- Revised 1Q GDP figures came out this week at -2.9%.
- This was the worst 1Q GDP since 2009.
- These results beg the question: Is the U.S. economy headed for recession?
The revised GDP numbers for Q1 came out and they were even worse than the previous revisions coming in at -2.9%. The U.S. experienced the worst first quarter for GDP since 2009. Which raises the question, is the U.S. slipping into recession? A recession would be horrible news for the housing market, the job market, and the stock market. It would be good for bond investors who are hoping to avoid an increase in interest rates.
Although consumer confidence figures remain high, reaching their highest level in six years, and consumer sentiment continues to improve, performance for most retailers has not been very strong. Consumer discretionary stocks in general have not been a vibrant sector. Retail stocks that had been delivering strong numbers (in previous years) such as TJ Maxx (NYSE:TJX), Ross Stores (NASDAQ:ROST) and Tractor Supply (NASDAQ:TSCO) have been very poor performers since late last year.
And in the restaurant group, casual dining stocks Darden Restaurants (NYSE:DRI), the owner of Olive Garden, and Panera Bread (NASDAQ:PNRA) have also demonstrated poor sales. There are definite pockets of weakness in the economy.
So are the -2.9% GDP results in the first quarter evidence that the economic expansion is waning? We are now in the sixth year of an economic expansion and no economic expansion lasts forever. Besides weakness in the consumer sector, the Fed has also started reducing liquidity, creating further cause for concern.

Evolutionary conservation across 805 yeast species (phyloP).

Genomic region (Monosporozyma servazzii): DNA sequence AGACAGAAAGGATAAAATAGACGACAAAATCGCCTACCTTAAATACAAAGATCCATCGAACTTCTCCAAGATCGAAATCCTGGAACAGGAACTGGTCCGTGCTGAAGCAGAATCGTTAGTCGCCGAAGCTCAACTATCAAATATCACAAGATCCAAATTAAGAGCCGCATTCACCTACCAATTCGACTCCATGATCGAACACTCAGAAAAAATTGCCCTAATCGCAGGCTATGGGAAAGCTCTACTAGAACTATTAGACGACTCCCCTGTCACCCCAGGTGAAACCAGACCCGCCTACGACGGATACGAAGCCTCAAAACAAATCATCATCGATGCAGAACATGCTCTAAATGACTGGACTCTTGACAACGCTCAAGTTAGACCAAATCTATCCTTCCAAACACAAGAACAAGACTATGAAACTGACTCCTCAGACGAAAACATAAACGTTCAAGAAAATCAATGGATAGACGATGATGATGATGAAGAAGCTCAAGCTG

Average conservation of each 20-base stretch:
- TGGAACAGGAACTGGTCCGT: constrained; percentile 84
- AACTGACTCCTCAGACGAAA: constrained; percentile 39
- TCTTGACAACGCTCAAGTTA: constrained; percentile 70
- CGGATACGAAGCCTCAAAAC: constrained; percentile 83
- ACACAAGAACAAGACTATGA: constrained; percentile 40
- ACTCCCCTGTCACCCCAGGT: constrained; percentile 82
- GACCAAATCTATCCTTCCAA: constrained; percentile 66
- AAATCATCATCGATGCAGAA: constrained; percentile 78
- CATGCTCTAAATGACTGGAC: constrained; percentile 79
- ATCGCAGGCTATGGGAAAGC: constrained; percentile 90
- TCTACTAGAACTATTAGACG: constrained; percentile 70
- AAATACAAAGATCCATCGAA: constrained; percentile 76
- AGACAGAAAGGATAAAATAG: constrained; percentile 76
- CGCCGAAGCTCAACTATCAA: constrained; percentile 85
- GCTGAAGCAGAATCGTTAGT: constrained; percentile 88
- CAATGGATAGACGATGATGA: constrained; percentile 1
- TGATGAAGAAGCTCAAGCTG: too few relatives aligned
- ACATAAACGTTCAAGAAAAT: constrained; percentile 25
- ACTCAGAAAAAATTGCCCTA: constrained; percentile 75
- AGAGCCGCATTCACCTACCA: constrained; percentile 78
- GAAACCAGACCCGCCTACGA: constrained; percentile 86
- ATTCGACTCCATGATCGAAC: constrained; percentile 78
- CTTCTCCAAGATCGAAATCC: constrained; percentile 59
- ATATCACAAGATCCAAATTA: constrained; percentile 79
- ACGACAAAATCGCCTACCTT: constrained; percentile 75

What is interesting to me was how the market reacted to the news. The stock market actually traded up and continued to rally toward new highs. If the market thought we were going into recession that would not be the case. I look at the market as a leading indicator.
There are still several sectors of the market demonstrating strength such as the internet, biotech, pharmaceutical, healthcare, energy and transportation sectors. Would these sectors be trading so well if the market thought we were heading for a recession?
So based on the market reaction to the negative GDP number, investors have concluded that last quarter's GDP is "one and done," a one-time anomaly. Even though stock market returns are not as high as last year, the five year, three-month-old bull market is still well intact.
Some areas of the economy may be losing some steam as evidenced by weakness in consumer stocks, but there is enough strength in the economy to lead me to conclude that recession is not lurking around the corner and that the stock market remains the best place to be.